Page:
The inner monologue.
    Everyone has one, although not everyone chooses to use it. The inner monologue is that bit inside of each of us that plays a running commentary about what is going on around and inside us. It’s that voice that silently whispers, “Wow, you’re too stupid to breathe,” when one encounters someone who in fact is too stupid to breathe. Most of us have control over that inner monologue, and what happens inside our head stays there.
    In Company, the newest offering by the Cape Fear Regional Theatre, the inner monologue not only fuels the action of the play, it drives it. Opening Friday, June 13, Company brings together some of the CFRT’s favorite local performers for an all-star performance of a witty, sophisticated, thought-provoking play about relationships and marriage.
    Directing the performance is Fredrick J. Rubeck, the chair of the performing arts department at Elon University. Rubeck, who has directed nearly 100 performances throughout the United States and the United Kingdom, is a newcomer to the CFRT, but it’s something he has wanted to do for quite a while. “I serve on the N.C. Conference of Directors with Bo (CFRT artistic director Bo Thorp) and there’s an ongoing thing where everybody starts sentences with ‘When I did this play with Bo’ or, ‘I worked with Bo,’” he explained. “So when I introduced myself, I said, ‘I’m the one person who has never worked with Bo,’ she got the subtle hint and called me this spring.”
    He said he was excited when he got the call, having seen the play numerous times, he already had ideas about what he wanted and what his expectations were for the crew. “I hope I’m living up to their expectations,” he said. “A director can do a lot with this show — it’s nonlinear and you get to figure out how to make it work. There are a lot of ways to play with it and give the play a different angle. I saw a couple of bad productions, and knew I could do it right.”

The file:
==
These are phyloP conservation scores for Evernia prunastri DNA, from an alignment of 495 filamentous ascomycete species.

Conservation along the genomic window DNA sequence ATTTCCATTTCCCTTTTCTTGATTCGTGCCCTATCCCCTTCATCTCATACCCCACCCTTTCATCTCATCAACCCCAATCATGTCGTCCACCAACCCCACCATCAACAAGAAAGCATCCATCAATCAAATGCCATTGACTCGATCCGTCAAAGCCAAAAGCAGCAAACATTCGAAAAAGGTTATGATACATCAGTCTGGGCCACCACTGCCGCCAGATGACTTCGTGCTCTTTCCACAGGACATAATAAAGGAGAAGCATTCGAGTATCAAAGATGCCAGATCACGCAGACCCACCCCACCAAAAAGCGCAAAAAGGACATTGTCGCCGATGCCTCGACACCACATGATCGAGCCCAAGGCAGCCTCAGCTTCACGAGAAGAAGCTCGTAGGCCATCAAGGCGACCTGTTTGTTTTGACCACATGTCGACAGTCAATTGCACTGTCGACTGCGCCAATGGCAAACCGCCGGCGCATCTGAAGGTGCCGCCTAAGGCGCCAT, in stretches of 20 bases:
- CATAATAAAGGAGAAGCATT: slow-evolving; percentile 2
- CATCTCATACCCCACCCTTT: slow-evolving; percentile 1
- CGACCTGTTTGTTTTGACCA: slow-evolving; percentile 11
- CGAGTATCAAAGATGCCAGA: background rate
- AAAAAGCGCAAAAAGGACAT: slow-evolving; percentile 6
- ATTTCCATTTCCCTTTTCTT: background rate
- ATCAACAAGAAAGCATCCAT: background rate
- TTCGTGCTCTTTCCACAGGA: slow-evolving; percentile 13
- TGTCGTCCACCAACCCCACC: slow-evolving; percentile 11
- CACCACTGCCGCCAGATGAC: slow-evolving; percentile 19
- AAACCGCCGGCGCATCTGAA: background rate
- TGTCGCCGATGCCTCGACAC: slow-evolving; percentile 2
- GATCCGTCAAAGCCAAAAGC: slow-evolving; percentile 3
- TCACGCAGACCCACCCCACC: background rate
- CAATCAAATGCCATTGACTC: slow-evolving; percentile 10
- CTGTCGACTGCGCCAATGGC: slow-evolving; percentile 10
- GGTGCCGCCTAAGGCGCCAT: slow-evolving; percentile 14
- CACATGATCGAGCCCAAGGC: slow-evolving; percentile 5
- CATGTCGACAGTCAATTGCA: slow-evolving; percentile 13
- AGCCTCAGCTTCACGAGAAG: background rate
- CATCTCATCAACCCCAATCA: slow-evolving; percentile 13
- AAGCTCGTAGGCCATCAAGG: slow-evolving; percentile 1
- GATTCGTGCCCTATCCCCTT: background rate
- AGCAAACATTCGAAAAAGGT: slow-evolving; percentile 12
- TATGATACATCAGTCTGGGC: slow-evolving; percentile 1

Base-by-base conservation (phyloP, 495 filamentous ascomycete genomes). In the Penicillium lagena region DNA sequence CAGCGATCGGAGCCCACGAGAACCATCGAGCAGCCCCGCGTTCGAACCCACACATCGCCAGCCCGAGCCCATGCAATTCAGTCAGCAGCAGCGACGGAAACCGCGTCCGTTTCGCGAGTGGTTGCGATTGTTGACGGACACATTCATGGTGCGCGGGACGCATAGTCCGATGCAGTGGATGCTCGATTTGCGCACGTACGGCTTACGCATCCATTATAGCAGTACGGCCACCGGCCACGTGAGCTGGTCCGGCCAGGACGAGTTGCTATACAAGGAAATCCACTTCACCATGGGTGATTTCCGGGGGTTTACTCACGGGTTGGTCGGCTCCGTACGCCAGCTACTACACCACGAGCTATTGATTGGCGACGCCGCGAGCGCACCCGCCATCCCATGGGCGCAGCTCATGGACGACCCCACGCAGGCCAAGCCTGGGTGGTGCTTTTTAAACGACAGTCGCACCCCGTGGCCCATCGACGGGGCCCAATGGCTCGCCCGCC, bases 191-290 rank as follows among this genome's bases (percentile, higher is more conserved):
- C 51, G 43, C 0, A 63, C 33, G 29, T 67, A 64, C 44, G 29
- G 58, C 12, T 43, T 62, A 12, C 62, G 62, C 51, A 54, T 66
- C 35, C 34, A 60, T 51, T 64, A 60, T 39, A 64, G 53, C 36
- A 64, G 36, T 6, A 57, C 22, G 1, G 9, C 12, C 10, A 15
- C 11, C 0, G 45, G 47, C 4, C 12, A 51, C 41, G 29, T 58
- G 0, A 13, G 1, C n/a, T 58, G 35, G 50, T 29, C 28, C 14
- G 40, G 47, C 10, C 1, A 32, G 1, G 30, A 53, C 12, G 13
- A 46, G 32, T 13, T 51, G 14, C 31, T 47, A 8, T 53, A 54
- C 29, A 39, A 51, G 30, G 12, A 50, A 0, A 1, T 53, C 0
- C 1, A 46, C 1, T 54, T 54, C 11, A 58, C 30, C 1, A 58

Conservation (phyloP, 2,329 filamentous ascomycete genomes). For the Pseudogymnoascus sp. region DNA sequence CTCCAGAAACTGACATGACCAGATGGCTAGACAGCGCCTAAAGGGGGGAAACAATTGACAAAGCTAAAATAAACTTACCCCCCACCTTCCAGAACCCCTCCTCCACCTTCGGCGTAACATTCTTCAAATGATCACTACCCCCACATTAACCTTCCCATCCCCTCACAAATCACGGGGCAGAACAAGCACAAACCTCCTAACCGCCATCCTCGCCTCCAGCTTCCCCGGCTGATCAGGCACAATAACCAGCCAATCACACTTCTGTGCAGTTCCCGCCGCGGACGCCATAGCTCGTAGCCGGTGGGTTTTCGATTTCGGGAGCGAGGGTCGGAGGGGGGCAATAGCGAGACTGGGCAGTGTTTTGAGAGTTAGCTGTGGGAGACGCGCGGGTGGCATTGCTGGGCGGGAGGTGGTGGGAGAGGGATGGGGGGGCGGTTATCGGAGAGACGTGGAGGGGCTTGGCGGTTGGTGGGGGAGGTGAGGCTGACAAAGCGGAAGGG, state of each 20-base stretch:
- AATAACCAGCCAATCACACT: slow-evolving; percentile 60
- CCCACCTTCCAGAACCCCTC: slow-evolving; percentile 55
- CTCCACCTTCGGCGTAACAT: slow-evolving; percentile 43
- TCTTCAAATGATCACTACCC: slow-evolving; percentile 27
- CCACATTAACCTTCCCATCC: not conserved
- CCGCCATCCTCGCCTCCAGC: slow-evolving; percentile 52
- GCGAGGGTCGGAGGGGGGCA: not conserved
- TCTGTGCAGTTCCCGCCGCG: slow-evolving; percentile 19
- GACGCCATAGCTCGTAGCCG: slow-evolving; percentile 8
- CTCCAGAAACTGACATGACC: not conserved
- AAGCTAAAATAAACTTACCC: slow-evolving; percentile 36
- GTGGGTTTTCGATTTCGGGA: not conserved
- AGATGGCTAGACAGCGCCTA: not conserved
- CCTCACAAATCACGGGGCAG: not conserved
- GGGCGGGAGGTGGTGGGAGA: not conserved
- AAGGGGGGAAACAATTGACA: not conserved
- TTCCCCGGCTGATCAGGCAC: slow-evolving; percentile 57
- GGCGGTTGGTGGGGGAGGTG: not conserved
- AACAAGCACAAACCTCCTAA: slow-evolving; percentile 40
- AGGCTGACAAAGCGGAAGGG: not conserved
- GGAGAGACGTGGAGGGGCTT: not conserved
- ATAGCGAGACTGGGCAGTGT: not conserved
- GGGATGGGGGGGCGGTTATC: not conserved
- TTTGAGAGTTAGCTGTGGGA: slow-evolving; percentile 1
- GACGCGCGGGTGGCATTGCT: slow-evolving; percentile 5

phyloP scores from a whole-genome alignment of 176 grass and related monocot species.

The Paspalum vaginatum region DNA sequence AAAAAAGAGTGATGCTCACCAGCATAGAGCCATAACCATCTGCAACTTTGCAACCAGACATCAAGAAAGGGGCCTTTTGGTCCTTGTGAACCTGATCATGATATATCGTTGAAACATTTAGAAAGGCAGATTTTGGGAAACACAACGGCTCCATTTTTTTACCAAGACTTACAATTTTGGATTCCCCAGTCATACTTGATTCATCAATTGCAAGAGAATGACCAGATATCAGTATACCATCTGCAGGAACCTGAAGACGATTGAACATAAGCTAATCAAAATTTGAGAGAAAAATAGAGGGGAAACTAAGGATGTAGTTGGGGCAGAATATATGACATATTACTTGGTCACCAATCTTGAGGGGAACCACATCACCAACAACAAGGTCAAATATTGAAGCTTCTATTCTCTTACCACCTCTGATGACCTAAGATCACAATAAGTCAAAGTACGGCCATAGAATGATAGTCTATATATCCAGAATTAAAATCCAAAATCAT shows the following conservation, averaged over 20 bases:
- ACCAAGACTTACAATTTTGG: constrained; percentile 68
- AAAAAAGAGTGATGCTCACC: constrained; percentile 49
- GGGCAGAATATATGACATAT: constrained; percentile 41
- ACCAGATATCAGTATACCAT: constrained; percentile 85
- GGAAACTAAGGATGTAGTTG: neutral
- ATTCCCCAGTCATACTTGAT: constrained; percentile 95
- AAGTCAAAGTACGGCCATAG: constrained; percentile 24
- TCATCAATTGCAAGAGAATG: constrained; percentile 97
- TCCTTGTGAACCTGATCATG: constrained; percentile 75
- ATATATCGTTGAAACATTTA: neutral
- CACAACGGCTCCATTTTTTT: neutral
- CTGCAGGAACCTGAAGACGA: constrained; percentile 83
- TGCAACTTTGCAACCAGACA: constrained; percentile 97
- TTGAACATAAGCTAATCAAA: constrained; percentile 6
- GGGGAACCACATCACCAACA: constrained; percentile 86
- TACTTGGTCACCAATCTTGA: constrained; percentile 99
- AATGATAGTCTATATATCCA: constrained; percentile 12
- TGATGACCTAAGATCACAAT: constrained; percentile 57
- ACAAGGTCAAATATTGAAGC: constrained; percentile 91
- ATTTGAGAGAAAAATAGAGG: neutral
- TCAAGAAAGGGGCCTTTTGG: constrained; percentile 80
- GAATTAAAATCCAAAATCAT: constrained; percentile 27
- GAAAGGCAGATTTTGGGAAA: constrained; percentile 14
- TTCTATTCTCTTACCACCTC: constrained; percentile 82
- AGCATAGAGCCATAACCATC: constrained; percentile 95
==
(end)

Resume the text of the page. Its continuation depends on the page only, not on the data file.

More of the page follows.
The play revolves around the life of Bobby, a 30-something single guy, who is constantly surrounded by married couples and his girlfriends. They all want to know when Bobby is going to settle down — a question he’s trying to answer himself. Bringing the role of Bobby to life is veteran CFRT performer Greg King. King explains that Company is very “Seinfeld-ish” in its comedic take and its look at life. “It’s very quirky. It’s everyday kind of life,” he said. “Aren’t we all a little like Bobby?”
    While the play itself is exciting to King, he’s even more excited about the cast. He explained that the the play was really put together as a vehicle for a group of veteran CFRT performers. “There’s a group of us who live here, work here and do theater here,” explained King. “We all get together to do theater and it’s a lot of fun.”
    That group includes theater veterans like Cassandra Vallerey, Michael Brocki, Nicki Hart, Libby Seymour, Ken Griggs and Jenny Beaver, among others.
    “This play is really built for this group that has done so much for theater in our community,” said King. “It’s all ensembles, and the play showcases a lot of what everybody does well.”{mosimage}
    The musical comedy Company opens on Friday, June 13, and runs through Sunday, June 29. Tickets range in price from $12 to $23. For times and dates, visit the CFRT Web site at www.CFRT.org or call the CFRT Box Office at 323-4233.

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